Picture5You feel like a pincushion.  And invaded.

The day of the retrieval was incredibly nerve-racking.  They put you out though – twilight.

Another needle.  Another medication.

They wheel you to another room, away from your support system and make small talk while they set up.  Then it’s nighty-night – let’s see how many eggs we can grab.

I camped out on the couch, sipped Gatorade, and watched “The Killing” on Netflix.

More needles.  More drugs.

In my retrieval, they ended up getting 20 eggs, but only 10 were mature enough for fertilization.

When they do the transfer (where they put the fertilized eggs back in), you get to take Valium and they let you watch the procedure on a TV monitor.  “Take a picture – this is an important day!”

Then you go home and wait.

More needles.  More drugs.

 

“DO NOT STOP.”

 

I took a home pregnancy test (HPT) the morning I was supposed to go in for my bloodwork.

 

It was positive.

 

I went to the doctor, gave them more of my blood and then hung out with my mom and my sister until they called with the results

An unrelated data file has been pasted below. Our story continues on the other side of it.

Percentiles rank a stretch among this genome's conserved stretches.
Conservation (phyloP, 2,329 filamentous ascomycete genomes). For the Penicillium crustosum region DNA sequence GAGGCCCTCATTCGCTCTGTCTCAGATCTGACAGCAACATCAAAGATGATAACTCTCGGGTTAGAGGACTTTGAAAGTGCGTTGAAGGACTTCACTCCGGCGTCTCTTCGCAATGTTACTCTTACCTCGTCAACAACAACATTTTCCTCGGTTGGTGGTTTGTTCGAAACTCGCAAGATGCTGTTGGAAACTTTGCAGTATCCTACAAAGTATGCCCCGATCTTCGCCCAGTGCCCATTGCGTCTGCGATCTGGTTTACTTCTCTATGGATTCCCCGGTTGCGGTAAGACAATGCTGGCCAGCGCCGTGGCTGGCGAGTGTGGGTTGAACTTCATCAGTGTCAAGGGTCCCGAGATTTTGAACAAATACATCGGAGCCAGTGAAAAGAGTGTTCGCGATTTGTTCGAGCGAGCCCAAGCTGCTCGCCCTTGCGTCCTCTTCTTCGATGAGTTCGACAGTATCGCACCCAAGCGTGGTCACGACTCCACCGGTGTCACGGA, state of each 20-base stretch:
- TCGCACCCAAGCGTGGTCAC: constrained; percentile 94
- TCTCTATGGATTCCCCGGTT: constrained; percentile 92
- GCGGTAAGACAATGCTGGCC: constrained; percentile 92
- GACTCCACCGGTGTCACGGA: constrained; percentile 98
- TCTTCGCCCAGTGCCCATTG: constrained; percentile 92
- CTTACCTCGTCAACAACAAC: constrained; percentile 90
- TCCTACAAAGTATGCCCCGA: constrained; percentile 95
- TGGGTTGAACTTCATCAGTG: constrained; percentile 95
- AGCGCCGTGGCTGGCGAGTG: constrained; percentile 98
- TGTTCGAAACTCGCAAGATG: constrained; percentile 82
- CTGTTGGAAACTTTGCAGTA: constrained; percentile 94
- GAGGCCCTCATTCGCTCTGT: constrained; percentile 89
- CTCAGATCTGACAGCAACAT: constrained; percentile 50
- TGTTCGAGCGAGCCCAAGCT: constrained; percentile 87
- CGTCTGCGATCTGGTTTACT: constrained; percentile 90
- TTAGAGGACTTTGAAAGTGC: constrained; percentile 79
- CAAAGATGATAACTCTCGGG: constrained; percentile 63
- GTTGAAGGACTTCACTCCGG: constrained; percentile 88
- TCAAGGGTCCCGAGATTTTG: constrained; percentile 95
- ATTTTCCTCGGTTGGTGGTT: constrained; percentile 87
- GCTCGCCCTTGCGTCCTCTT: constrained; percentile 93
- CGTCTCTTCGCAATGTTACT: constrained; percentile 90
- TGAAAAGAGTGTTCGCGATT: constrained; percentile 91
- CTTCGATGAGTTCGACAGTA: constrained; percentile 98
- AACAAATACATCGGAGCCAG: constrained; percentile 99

They said my hCG level was 18: inconclusive.  (An HPT will be positive at as low as 10.)

I had to go back in two days to check it again.  If it goes up, all is well.  If not, the babies weren’t surviving, most likely due to improper implantation.

Negative. Negative. Negative.

I miscarried during freshmen orientation and our in-service days for the start of the year.

I was devastated, but had to put on a brave face for the onslaught of back-to-school conversations that ensued.

“So!  When are you guys going to start having some kids?!” To say that that stung would be a severe understatement.

The icing on the cake: none of the embryos survived.  None.  Guess I won’t have that financial woe to worry about.

I hate that my IVF experience wasn’t a more positive one.  I don’t really know how I feel about it to be honest.